The Murrays' story, an inspiration to small Thoroughbred farm owners everywhere, has been chronicled extensively in USA Today and numerous other newspapers around the country. In the days leading up to the Preakness, the couple appeared frequently on television in the Baltimore area. Representatives of ESPN and Voice of America also visited Murmur Farm. Our Emblem was standing at Claiborne Farm in Kentucky when the Murrays purchased him last fall. They won't reveal the exact price, but it was in the six-figure range.

At the time, Our Emblem was struggling. His first crop had produced only three 2-year-old winners in 2000. The average price for his yearlings had fallen steadily, from $57,619 in 1999 to $27,570 the following year. In 2001, it was only $9,116.

But the Murrays loved Our Emblem's blue-blooded pedigree. In addition to being by one of the breed's most influential stallions, he is out of undefeated champion Personal Ensign, who has produced three grade I winners. As a racehorse, Our Emblem enjoyed moderate success, missing a victory in the 1995 Carter Handicap (gr. I) by a nose and earning $366,013. He also finished third in the Metropolitan Mile Handicap (gr. I) and Vosburgh Stakes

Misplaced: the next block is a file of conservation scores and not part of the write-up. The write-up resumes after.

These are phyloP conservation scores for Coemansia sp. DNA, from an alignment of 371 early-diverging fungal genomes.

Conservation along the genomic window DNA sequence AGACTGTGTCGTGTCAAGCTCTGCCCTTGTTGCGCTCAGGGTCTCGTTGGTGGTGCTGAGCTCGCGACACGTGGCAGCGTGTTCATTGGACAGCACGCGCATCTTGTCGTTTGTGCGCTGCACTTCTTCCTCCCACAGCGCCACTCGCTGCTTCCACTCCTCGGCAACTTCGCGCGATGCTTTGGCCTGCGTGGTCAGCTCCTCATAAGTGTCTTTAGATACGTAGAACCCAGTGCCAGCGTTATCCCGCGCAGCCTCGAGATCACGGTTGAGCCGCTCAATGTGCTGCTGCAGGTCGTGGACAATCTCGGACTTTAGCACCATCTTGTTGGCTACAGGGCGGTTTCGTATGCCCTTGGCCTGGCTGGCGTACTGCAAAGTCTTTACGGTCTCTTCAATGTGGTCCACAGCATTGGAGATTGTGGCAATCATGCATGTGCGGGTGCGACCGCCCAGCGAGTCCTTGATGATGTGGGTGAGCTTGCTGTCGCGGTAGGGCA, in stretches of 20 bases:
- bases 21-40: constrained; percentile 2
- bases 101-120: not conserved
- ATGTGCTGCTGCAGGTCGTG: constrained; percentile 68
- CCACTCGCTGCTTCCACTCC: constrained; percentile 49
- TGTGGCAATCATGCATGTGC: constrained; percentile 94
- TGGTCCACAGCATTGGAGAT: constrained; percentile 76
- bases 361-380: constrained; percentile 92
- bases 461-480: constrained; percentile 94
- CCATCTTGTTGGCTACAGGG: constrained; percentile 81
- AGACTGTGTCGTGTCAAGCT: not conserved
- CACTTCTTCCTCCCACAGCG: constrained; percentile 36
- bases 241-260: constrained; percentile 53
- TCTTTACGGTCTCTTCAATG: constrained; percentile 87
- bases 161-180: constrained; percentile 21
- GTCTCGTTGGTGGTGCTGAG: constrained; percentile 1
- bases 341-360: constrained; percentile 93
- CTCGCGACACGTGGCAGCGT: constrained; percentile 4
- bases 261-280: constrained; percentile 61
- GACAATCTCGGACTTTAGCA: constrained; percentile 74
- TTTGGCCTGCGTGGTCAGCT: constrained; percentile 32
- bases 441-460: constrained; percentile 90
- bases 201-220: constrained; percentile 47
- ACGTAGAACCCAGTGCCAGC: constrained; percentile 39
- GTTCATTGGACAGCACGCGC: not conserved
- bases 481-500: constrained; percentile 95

(gr. I).

"The first thing we look for in a stallion is a very good female family," Allen Murray said. "We try to get something with black type in the first dam. Personally, I think that is more important than the race record because class will always come through. He (Our Emblem) was also very correct."

The Murrays syndicated Our Emblem for $7,500 a share and set his 2002 stud fee at $4,000. They were optimistic about their young stallion's prospects, but other breeders in Maryland and the surrounding area weren't quite so bullish. At the beginning of April, the Murrays had sold only 15 of Our Emblem's 40 shares and only 40 mares were booked to the stallion.

Then War Emblem romped in the Illinois Derby (gr. II), and Private Emblem triumphed in the Arkansas Derby a week later. The phone started ringing off the hook at Murmur Farm, which stands seven stallions in all. The syndicate raised Our Emblem's stud fee to $7,500, and by the first Saturday in May, he was booked full with 95 mares.

"It's been unbelievable," Stuart Murray said. "My parents have worked hard all their lives to get to where they are. They deserve everything that has happened."